You anticipate constant efficiency when you purchase a water heater. Sadly, those expectations won’t always be fulfilled. Overflow is a result of internal issues that water heaters acquire over time. This post will explain the possible causes of your hot water heater draining outside. We’ll outline potential fixes for this issue as well.
What Is An Overflow Pipe?
Your home’s heater or water storage tank has an overflow pipe that drains to the outside. It is an important component of the plumbing system in your house. If the heater’s water level rises beyond the recommended level, the extra water drains out the door and through the overflow pipe rather than spilling into the space.
The temperature and pressure relief valve is used to accomplish this.
A temperature and pressure release valve relieve pressure on the water heater, as the name implies. The relief valve in your water heater will open if the water temperature surpasses 210oF or the internal pressure exceeds 150 pounds per square inch PSI .
When it opens, hot water rushes through the valve drain pipe and out of the water heater. This release stops the water heater from bursting because of too much pressure and heat. Therefore, you must always ensure that your temperature and pressure relief valve is functioning properly.
Water heater overflow pipe requirements
To avoid potential damage to property, the International Residential Code (IRC) stipulates the following overflow pipe restrictions.
- Although an air gap situated in the same room as the water heater can be utilized to connect to the drainage system, the discharge pipe cannot be directly linked to the home’s plumbing drainage system.
- The pipe must run full size (no reductions) to the termination and cannot be smaller than the valve’s outlet.
- No discharge piping from any TPR valve may be shared with other equipment or devices.
- The discharge pipework can be terminated to a waste receptor, water heater pan, ground or outside
- The pipework must discharge without harming or damaging anything.
- It must end in a place where the homeowners may see it easily.
- The pipework must discharge naturally and without being obstructed.
- The TPR drain pipe must be terminated more than six inches, or less than two pipe diameters, above the floor, the ground, or the flood rim of the waste receptor.
- The piping’s end cannot have a threaded connection.
- The piping has no valves or tee fittings.
- Pipe must be made using authorized materials.
- If the relief valve outlet is on PEX or PE-RT tubing, the discharge pipe must be one nominal size larger.
Water heater drain valve dripping
Your water heater’s drain valve may be dripping with water. This typically means the valve is broken or the water heater is failing .
Even though the leak may occasionally be very sluggish, you shouldn’t disregard it. The hot water tank’s total water capacity will overflow into your basement if the drain valve malfunctions.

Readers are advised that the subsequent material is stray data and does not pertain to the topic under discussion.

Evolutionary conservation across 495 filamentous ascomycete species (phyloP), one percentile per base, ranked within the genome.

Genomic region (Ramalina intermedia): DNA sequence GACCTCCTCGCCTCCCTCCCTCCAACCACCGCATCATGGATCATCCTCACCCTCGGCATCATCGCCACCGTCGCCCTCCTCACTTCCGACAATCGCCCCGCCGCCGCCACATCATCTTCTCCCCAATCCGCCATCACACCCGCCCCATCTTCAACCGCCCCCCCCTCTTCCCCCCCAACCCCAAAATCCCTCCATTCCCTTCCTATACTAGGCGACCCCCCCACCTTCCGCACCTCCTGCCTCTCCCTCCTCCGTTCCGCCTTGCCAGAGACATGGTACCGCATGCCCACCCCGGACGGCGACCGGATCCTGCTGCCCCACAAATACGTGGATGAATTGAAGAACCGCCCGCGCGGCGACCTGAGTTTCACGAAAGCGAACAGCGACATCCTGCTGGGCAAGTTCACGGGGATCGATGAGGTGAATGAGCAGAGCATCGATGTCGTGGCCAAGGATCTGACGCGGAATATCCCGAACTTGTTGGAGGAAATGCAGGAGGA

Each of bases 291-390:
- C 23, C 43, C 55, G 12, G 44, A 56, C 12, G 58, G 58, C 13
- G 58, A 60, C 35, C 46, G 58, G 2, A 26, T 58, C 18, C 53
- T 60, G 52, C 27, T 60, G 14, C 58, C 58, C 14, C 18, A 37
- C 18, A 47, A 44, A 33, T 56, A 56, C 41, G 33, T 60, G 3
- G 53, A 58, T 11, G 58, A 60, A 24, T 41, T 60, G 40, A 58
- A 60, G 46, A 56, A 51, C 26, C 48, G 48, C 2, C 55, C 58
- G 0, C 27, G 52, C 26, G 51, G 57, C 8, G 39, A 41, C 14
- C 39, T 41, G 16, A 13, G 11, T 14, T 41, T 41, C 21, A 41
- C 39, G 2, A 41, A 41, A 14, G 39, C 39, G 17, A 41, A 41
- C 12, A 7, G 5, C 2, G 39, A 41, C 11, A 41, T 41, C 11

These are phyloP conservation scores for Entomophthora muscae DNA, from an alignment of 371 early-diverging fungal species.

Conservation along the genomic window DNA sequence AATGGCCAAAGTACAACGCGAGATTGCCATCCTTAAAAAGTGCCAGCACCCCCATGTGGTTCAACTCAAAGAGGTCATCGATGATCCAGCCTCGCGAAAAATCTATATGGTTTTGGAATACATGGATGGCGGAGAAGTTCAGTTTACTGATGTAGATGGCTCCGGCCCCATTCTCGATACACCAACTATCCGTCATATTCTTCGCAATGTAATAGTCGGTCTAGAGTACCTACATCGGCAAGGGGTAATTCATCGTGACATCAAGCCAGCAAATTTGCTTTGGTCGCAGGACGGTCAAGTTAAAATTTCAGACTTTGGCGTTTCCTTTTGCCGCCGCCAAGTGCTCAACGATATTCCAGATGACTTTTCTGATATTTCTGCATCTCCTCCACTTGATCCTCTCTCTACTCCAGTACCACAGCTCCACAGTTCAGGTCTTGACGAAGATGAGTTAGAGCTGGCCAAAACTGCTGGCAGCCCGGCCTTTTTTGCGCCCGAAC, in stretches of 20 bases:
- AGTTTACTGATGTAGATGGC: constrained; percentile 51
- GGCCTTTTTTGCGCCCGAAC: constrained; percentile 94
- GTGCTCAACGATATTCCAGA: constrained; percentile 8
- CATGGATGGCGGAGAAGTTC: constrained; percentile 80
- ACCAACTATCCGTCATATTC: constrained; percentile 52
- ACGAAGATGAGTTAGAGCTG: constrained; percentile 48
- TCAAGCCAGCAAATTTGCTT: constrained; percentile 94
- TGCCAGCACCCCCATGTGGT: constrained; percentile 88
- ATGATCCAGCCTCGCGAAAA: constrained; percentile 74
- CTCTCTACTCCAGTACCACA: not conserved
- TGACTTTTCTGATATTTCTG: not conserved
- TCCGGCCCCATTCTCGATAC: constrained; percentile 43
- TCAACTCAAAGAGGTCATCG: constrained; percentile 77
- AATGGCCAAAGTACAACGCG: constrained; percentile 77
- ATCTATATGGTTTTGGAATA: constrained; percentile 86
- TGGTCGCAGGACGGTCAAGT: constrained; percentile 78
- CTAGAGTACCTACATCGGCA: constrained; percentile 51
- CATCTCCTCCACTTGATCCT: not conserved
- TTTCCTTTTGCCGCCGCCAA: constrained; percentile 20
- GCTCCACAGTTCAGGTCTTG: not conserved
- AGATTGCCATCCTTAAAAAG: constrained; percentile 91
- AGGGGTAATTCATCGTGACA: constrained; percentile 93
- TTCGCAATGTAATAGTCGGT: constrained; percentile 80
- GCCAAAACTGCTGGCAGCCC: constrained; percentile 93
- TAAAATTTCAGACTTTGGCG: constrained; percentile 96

Opening the water heater drain valve is a standard maintenance procedure to remove accumulated sediment. This may involve draining the hot water from the tanks. But before thinking the drain valve is the cause of the leak, it’s always a good idea to find out where the water is coming from. This will ensure that you are dealing with the actual source of the problem.
Hot water heater only puts out warm water
Nothing else can get you going in the morning like a hot, steaming shower. Therefore, it is highly upsetting if the heater only produces tepid water instead of hot water.
Here are a few reasons why this might be the case:
- Power outage or circuit breaker trip
- Defective thermostat
- Sediment buildup in the heater
- Ineffective water heaters
- Broken dip tube
- An outdated water heater
Dangers of a leaking overflow pipe
Overflow pipe leaks may not require immediate attention. However, if your water heater leaks hot water rapidly or continuously, there may be a serious problem.
The first danger is being scalded by water from the heater. Hot water can cause serious burns, even at the recommended level of 120oF. An overflow pipe leak may also flood your home with water if not addressed in time.
Your best option in such circumstances would be to contact a reputable plumbing service. However, if you have the necessary gear to stop the leak without getting hurt, you can try it.
Causes of High Pressure in Water Heater
The temperature being set too high is one of the main reasons for excess pressure in the water heater. 140oF is the standard temperature established by the manufacturers. It is sometimes lowered to 120oF users.
This is safer for most individuals, and it provides you some leeway to prevent it from getting too hot. The Department of Energy (DOE) recommends setting it to 120oF .
Personal safety is one of the main justifications the DOE gives for making such a recommendation. Scalding is a real possibility at 140 degrees. You should be concerned any drain where water exists is released at such a high temperature.
Beyond security, energy conservation is the other reason to the water at 120oF. The DOE calculated that you might waste up to $60 in standby heat losses and $400 in demand losses per year if you keep the temperature higher. Therefore, maintaining a temperature of 120 will result in fewer leaks.
Water pressure from an incoming supply can also exert pressure. Different pressure settings are found in the water systems that feed the cold water inlet. According to the law, there should be an average water pressure of 80 PSI.